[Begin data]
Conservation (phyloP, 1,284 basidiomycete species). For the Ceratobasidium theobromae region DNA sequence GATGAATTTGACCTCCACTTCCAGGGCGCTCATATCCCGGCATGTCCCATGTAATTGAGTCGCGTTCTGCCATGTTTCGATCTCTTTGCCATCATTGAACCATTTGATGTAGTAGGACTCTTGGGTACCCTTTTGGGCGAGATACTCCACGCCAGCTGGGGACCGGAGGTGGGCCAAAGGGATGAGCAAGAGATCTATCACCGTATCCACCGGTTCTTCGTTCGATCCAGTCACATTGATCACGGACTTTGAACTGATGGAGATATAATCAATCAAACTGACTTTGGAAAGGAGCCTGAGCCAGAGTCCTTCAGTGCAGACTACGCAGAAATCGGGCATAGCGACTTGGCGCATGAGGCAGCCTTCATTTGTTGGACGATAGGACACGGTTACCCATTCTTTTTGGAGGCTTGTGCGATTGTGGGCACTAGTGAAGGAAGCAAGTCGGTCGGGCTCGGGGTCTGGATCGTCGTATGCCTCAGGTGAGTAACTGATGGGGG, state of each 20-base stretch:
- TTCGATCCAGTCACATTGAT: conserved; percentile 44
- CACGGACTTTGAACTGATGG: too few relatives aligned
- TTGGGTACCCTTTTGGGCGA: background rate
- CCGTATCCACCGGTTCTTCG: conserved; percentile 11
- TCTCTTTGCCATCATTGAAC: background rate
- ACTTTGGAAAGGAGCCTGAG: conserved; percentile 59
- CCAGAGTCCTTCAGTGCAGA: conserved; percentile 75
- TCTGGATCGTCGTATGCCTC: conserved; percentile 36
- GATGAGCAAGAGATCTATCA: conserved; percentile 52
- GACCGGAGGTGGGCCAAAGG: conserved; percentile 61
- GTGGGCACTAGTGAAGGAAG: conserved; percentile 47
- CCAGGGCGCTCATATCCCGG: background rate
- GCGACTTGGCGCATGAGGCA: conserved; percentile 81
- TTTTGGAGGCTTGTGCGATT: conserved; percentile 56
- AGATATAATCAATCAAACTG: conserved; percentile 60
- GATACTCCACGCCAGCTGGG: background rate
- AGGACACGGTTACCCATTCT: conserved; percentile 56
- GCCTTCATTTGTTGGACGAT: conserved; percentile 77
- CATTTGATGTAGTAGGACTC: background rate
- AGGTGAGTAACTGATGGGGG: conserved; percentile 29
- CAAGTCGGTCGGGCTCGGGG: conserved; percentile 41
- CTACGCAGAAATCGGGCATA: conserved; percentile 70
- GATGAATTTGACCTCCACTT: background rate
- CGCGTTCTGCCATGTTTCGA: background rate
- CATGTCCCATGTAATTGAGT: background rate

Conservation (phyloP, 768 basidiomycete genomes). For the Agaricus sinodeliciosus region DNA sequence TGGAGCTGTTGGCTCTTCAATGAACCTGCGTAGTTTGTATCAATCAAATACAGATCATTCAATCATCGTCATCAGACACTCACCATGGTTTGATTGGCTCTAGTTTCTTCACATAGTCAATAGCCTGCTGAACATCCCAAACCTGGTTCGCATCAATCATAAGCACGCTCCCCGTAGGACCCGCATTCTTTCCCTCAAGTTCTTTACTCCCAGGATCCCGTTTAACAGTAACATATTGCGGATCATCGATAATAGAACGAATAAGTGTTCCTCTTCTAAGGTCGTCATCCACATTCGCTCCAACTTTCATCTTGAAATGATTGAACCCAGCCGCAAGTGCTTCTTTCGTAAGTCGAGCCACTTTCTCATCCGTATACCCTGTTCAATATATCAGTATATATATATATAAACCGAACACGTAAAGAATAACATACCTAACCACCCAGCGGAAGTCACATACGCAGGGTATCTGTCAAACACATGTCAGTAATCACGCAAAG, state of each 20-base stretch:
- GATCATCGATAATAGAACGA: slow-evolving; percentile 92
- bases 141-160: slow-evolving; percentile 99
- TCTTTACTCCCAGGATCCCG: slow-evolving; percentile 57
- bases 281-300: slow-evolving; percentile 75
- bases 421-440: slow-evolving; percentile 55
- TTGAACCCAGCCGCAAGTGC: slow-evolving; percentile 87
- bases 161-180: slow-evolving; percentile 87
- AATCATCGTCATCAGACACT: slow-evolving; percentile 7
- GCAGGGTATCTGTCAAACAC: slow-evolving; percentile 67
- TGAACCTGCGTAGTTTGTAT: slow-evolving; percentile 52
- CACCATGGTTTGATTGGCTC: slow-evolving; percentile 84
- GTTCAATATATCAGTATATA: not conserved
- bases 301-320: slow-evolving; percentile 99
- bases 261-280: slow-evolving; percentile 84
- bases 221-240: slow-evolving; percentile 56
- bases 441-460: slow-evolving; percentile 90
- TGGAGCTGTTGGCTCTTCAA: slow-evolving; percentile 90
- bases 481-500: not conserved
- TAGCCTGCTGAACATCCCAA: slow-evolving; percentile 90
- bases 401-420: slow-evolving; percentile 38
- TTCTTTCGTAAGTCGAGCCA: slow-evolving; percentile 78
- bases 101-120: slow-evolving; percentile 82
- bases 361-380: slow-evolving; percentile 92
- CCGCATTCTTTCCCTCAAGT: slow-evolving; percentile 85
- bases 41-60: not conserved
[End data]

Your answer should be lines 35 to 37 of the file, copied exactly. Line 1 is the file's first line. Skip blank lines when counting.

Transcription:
- AATCATCGTCATCAGACACT: slow-evolving; percentile 7
- GCAGGGTATCTGTCAAACAC: slow-evolving; percentile 67
- TGAACCTGCGTAGTTTGTAT: slow-evolving; percentile 52